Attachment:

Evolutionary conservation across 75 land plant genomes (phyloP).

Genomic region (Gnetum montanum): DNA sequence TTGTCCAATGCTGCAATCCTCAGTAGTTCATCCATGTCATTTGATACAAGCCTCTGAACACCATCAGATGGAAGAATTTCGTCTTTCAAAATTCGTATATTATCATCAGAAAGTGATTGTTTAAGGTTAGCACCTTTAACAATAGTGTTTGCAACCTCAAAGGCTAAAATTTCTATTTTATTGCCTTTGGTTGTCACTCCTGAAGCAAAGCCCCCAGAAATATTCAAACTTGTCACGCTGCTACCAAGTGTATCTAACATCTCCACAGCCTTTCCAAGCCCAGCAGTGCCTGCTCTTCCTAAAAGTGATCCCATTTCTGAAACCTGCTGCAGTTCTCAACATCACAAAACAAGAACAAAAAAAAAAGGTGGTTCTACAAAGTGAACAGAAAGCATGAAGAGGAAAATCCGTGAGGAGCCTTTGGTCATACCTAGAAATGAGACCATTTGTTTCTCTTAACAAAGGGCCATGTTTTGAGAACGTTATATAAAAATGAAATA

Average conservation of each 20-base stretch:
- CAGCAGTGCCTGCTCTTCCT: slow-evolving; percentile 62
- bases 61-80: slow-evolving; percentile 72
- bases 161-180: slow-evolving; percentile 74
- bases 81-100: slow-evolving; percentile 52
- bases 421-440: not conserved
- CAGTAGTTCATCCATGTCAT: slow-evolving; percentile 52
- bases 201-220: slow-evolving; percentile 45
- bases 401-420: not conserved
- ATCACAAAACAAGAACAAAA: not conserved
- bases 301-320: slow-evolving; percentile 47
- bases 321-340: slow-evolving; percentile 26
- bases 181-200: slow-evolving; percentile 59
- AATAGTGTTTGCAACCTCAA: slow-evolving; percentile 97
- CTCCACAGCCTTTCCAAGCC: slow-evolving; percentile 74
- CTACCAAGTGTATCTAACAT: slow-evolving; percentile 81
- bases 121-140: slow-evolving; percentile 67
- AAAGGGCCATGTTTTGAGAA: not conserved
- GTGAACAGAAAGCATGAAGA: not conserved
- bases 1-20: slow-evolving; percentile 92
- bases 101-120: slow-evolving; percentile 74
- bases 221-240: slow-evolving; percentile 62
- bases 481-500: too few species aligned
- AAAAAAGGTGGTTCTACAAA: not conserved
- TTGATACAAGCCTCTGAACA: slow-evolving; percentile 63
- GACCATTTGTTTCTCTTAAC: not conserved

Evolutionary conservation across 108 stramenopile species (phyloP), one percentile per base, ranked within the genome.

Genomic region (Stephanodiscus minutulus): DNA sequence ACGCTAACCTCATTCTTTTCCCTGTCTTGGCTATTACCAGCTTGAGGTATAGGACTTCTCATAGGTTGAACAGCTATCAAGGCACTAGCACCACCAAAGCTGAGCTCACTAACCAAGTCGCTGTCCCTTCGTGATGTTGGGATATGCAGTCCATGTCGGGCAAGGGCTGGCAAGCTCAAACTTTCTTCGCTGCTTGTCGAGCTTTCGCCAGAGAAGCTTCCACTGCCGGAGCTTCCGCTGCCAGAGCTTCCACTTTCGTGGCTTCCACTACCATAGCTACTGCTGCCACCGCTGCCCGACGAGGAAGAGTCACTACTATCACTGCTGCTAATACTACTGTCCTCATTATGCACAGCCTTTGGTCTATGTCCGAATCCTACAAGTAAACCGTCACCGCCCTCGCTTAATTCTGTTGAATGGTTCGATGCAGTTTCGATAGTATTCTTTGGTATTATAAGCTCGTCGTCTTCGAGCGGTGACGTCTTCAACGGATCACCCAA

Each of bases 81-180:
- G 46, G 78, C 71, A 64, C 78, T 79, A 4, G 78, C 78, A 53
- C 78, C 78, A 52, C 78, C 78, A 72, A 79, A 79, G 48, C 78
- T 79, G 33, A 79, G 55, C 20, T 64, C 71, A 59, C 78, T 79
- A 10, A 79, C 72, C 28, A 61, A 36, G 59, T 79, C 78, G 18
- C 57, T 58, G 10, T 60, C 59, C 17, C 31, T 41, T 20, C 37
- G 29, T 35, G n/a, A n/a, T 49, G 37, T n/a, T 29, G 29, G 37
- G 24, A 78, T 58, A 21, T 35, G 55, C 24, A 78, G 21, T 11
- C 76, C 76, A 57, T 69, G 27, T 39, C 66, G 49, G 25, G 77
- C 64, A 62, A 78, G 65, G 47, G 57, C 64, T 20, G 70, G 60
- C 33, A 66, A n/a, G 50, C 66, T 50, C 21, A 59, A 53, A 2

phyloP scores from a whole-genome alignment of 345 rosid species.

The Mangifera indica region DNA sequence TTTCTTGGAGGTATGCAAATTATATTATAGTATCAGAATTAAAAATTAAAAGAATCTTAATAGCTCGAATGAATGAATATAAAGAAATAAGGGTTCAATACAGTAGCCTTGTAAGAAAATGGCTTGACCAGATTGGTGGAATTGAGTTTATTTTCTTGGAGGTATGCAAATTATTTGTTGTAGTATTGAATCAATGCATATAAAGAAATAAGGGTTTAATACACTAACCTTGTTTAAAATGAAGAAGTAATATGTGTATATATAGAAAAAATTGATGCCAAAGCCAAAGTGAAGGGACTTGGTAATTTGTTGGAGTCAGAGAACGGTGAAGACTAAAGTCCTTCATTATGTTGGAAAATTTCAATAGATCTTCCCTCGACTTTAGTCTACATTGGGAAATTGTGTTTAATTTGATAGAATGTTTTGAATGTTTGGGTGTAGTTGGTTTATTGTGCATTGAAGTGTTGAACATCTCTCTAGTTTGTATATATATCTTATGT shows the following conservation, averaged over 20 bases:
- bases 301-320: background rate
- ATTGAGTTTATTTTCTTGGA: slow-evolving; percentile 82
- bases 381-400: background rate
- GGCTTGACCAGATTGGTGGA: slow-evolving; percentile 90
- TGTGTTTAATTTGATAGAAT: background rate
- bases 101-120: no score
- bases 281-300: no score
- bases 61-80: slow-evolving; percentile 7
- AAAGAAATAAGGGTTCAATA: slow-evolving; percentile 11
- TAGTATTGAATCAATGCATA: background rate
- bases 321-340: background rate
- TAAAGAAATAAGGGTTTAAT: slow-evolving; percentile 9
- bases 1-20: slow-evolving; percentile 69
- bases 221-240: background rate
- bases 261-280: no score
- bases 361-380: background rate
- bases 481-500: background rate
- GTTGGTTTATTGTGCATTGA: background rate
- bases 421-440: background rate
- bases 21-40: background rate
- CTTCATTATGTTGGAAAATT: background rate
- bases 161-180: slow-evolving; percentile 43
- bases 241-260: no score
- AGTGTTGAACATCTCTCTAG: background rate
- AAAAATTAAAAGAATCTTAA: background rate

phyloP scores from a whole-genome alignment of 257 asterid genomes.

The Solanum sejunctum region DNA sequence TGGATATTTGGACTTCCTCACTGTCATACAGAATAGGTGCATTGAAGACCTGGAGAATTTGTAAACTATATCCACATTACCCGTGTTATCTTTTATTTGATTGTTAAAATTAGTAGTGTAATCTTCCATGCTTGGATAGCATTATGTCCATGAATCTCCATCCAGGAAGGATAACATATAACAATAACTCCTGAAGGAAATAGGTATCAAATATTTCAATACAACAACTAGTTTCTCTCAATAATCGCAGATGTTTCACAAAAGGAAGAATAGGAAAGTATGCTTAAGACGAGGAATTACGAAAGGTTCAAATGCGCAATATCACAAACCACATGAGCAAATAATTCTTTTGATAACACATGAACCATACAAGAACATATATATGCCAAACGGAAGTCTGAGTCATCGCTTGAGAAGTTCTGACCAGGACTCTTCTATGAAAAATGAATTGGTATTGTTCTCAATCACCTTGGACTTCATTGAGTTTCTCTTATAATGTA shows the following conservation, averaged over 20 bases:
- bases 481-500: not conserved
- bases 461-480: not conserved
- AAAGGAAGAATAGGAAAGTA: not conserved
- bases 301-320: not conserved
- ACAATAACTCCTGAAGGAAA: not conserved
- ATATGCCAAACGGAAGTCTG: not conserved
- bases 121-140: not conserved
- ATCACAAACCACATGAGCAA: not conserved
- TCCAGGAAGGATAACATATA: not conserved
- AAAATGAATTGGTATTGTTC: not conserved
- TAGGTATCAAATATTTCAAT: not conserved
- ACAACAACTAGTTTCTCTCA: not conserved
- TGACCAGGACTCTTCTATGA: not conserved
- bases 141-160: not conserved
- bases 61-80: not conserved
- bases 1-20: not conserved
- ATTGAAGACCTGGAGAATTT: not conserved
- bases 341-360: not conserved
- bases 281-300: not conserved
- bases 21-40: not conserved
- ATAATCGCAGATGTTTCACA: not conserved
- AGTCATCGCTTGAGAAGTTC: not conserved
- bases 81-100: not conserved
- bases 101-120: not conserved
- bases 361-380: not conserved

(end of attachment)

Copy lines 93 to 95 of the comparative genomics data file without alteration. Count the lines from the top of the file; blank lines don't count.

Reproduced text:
- bases 81-100: not conserved
- bases 101-120: not conserved
- bases 361-380: not conserved